March 28, 2016 By: Sandi Argo
They say that things happen in “3’s” but for the county, the lucky number this month was 4. Four of the county employees announced earlier in the month that they would be moving into that time we all look forward to…retirement. County Commissioners, Judges, the Sheriff and many others gathered to celebrate along side three of the retirees-to-be, Jan Robinson, Nolan Dunlap and Howard Weaver. Billy Estes was unable to attend the send off.
When asked what they planned to do with their spare time, answers of travel, gardening and sleeping late were the most popular. We dug around to find out what the retirees might expect… (from U.S. News)
Moving can be difficult. As attractive as it sounds to move to the Sunbelt, most retirees don’t relocate for retirement. Only 5.7 percent of Americans age 65 and older moved to a new residence between 2009 and 2013, and the people who do move most often relocate to the same state and even the same county, the Census Bureau found. Only 1 percent of retirees moved to a new state, and just 0.3 percent went overseas. Relocating to a new community in retirement often means leaving behind family and a support system that can be difficult to rebuild in a new place.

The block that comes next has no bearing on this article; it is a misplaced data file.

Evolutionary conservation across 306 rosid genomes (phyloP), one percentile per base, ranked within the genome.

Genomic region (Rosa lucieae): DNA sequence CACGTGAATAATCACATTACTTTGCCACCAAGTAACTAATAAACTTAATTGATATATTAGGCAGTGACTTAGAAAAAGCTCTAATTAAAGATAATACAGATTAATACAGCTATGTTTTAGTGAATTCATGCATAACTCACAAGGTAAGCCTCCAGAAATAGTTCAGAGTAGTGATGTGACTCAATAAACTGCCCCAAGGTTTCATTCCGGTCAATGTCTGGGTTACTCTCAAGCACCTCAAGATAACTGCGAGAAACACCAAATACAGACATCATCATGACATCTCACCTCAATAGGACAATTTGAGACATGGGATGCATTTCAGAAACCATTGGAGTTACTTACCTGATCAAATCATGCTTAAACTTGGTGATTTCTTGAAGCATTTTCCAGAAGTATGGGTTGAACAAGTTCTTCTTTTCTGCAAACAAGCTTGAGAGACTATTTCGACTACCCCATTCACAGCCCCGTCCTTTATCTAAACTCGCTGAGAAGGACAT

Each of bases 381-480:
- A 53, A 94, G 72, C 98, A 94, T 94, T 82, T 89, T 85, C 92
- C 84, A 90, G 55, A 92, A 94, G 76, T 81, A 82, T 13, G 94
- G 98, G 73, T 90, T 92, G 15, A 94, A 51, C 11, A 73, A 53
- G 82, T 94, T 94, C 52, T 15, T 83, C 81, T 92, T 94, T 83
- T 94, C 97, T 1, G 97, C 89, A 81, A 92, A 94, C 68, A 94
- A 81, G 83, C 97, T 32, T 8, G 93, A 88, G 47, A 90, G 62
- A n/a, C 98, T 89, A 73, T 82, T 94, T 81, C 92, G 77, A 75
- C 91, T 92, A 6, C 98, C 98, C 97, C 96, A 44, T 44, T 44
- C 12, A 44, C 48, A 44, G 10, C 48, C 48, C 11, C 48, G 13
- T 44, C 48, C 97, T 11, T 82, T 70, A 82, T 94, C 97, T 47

You will need help from others. While the act of aging is an expected part of retirement, the loss of independence typically isn’t as welcome. There may come a time when you can’t drive, shovel your own walkway or climb on a chair to change a light bulb. You may even eventually need help with meals and bathing. Although the beginning of retirement is often full of fun and adventures, it’s also a good time to make contingency plans for later down the road when you might not be able to care for yourself.
Retirees watch a lot of TV. Retirees spend over half of their leisure time watching TV. Seniors ages 65 to 74 tune in for 3.92 hours on weekdays, and those 75 and older watch TV for an average of 4.15 hours each day, according to the 2013 American Time Use Survey by the Bureau of Labor Statistics.
You won’t need to hurry. Compared to the overall population, retirees ages 65 to 74 spend extra time lingering over meals, working on home improvement or garden projects and shopping, the American Time Use Survey found. Retirees also spend more time reading, relaxing and volunteering than younger folks.
Whether its travel or gardening, these retirees know they have put in long days and hard work to make the county a great place, and are greatly appreciated. Congratulations to all. March 31st will be the last day on the job for those celebrated today.